Republican gubernatorial candidate Dino Rossi brought his pro-business agenda to a receptive audience Thursday at the Lakewood Chamber of Commerces general membership luncheon at the Tacoma Country & Golf Club.
The former state Senator shared what he thought were the obstacles preventing a more business-friendly environment in Washington and outlined his agenda should he be elected governor in November.
Democratic candidates Christine Gregoire and Ron Sims were invited to appear as well. Gregoire was traveling in eastern Washington and Sims failed to respond to phone calls, Lakewood Chamber officials said.
People want change, said Rossi, perhaps best known for serving as chairman of the budget-writing Ways and Means Committee that last year lead efforts to pass a two-year budget that eliminated the largest deficit in state history without new taxes. He resigned his Senate seat at the end of 2003 in order to run for governor.
That was not a decision he came to easily, admitted Rossi, 44, who was first elected to the state Senate in 1996 from East King Countys 5th District. Rossi resisted making a run for the governors office, even as constituents and political colleagues – including President Bush – urged him to do so. His wife asking him what kind of state he wanted his children – there are four in the Rossi family – to grow up in finally prompted him to enter the race in November.
Referring to one of the highest unemployment rates in the nation and the recent exodus of two companies from Seattle – Boeings relocation of its world headquarters to Chicago in 2001 and Airbornes U.S. headquarters migrating to Plantation, Fla. last year – Rossi has made improving Washingtons business climate one of the central focuses of his campaign.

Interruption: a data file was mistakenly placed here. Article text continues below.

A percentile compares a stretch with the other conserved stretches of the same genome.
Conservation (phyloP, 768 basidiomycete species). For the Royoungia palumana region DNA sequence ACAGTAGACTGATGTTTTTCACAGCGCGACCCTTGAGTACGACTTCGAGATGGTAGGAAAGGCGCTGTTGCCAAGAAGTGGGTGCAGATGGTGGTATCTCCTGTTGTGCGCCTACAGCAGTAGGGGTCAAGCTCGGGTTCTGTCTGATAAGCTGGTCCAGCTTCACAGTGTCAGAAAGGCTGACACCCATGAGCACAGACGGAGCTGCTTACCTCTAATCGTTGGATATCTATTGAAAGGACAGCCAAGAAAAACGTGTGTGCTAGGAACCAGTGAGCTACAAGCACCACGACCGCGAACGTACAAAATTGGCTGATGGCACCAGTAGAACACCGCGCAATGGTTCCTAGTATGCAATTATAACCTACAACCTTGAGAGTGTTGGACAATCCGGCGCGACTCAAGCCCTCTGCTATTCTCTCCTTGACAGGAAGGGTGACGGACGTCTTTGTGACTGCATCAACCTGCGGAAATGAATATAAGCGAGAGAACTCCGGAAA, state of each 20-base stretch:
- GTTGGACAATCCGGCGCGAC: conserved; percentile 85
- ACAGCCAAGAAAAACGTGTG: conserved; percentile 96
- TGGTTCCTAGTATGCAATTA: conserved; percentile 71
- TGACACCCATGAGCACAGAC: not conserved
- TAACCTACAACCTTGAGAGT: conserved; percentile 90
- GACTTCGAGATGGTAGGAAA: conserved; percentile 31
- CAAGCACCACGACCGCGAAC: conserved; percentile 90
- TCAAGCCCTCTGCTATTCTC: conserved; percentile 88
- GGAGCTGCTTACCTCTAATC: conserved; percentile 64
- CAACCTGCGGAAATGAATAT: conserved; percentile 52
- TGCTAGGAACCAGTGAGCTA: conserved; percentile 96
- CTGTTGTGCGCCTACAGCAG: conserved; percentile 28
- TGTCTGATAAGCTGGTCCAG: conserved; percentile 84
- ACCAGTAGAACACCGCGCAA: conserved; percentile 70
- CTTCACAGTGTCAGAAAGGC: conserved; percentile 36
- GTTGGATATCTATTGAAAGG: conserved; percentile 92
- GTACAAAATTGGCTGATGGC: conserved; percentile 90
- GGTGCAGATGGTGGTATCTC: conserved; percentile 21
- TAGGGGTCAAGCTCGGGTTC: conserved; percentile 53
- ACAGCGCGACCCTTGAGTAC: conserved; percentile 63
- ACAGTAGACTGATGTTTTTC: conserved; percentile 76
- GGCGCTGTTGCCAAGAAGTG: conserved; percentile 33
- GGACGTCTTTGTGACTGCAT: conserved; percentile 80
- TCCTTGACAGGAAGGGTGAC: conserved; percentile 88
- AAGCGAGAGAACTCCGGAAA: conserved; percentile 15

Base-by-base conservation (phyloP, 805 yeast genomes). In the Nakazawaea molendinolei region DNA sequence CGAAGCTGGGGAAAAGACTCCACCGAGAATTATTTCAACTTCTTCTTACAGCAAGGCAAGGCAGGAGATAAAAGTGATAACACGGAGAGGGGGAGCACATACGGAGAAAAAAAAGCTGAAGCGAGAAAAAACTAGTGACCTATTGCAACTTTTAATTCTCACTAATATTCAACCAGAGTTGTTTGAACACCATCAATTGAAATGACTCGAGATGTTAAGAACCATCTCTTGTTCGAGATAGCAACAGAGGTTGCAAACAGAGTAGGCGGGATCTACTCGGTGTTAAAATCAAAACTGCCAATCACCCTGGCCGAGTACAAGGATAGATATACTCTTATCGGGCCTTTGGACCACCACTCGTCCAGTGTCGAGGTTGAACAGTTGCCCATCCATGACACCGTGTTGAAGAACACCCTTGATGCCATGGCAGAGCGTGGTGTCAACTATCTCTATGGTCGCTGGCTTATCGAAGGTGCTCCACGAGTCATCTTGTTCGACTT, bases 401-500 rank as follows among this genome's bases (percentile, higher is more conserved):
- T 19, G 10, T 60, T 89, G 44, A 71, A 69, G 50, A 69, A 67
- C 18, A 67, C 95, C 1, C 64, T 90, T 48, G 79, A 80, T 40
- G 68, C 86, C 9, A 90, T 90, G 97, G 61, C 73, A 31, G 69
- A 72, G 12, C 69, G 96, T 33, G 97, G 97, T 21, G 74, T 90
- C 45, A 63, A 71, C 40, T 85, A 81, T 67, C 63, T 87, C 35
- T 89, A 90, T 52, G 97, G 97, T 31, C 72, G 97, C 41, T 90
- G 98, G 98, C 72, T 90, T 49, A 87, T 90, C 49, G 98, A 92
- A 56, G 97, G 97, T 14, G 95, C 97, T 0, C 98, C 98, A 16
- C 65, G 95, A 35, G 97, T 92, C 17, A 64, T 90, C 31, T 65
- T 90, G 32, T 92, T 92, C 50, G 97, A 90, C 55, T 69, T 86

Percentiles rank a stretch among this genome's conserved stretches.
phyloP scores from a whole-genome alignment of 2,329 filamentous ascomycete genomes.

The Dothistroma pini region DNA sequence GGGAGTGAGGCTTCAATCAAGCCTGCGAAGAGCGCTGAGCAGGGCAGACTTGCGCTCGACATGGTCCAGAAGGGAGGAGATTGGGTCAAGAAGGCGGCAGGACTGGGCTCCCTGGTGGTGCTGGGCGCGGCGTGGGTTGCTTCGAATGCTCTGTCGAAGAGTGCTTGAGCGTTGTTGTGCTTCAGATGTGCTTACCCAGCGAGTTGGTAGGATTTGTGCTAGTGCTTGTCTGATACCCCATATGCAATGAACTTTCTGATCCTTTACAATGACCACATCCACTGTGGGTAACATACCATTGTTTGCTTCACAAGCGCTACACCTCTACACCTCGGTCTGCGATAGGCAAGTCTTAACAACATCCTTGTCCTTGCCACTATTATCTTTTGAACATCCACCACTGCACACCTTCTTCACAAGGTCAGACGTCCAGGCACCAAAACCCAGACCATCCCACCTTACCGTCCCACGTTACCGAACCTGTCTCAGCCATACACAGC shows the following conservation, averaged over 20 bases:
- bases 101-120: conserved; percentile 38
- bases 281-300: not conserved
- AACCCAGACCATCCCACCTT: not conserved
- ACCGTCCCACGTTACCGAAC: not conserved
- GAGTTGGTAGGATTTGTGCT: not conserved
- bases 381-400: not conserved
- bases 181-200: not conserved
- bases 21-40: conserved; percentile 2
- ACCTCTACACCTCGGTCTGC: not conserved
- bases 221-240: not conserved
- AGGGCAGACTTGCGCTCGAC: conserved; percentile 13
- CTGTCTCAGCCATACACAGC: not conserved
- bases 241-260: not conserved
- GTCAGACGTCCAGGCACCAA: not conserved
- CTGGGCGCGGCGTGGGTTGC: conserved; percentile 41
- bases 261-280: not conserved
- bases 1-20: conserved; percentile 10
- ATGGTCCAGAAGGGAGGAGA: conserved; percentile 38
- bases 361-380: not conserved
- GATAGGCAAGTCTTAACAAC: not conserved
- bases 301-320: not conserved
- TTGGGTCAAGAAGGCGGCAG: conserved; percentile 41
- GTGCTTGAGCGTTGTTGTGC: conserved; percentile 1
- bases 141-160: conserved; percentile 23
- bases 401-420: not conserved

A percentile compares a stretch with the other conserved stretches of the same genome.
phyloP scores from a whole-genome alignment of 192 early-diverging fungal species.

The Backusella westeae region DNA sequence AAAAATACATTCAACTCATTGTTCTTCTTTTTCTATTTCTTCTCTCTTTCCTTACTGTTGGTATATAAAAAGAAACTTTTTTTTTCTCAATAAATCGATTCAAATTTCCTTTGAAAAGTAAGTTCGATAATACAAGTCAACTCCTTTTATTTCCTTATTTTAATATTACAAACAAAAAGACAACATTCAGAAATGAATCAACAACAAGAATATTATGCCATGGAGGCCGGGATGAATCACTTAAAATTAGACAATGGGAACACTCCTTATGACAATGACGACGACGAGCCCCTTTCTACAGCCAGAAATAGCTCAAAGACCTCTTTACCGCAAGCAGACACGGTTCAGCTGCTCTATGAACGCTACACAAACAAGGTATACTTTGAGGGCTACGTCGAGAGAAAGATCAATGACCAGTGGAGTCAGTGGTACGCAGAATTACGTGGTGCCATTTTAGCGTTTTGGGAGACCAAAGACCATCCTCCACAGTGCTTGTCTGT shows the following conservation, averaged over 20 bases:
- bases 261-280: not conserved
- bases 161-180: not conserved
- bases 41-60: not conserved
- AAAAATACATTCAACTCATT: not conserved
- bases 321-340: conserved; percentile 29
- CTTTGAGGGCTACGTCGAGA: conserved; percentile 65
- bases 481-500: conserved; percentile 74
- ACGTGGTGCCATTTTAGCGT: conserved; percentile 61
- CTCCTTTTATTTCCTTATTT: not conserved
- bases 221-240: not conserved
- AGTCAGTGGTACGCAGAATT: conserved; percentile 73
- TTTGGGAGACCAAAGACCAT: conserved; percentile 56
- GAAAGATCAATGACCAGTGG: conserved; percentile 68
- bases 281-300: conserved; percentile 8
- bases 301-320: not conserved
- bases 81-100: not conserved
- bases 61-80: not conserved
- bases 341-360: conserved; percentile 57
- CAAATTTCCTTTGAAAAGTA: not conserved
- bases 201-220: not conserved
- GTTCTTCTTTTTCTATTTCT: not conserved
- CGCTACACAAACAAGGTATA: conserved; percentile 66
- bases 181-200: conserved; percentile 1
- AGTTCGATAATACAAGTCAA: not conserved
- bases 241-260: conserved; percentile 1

I understand the free enterprise system from the ground up, said Rossi, who works as a commercial real estate investment broker. He has a bachelors degree in business management from Seattle University. I want to see entrepreneurs become entrepreneurs again.
Rossi hopes to bring his fiscally conservative but socially conscious style to the governors office. He attributes his success with last years state budget – a combination of no increases for some departments and programs, more efficient use of money and outright cuts – to getting a philosophical majority versus a partisan majority.
We have to be competitive on every front, the would-be governor told the audience, blaming the states poor business climate on a lack of leadership in Olympia.
Democratic Gov. Gary Locke is not seeking re-election to a third term. Democrats control the House by a 52 to 46 margin, while the Republicans hold a one-seat advantage in the Senate, 25-24.
Rossis plan for improving Washingtons economy involves taking on the way state government works and how it deals with the business community. The state should support emerging entrepreneurs, Rossi observed, and help small businesses be successful.
We have to change things, he stated bluntly, pointing out the state often gets in the way of success.
Some of Rossis proposed solutions:
– No new taxes should be levied, according to Rossi, who advocates reducing the tax burden and other costs imposed by state government.
– Hire state agency heads with a focus on customer service and better efficiency, which he said will solve about 40 percent of the problem.
– Streamline – and in some cases remove – unnecessary regulations.
– Institute accountability measures for state agency regulations. For every rule an agency imposes, it must have the clear permission of the governor and/or the Legislature.
– Workers compensation and insurance, especially medical malpractice insurance, Rossi said, needs to be reformed. Doctors are leaving the state, he pointed out, because they cannot afford medical malpractice insurance.
We have everything we need to be successful right here, Rossi said in concluding his speech on a positive note.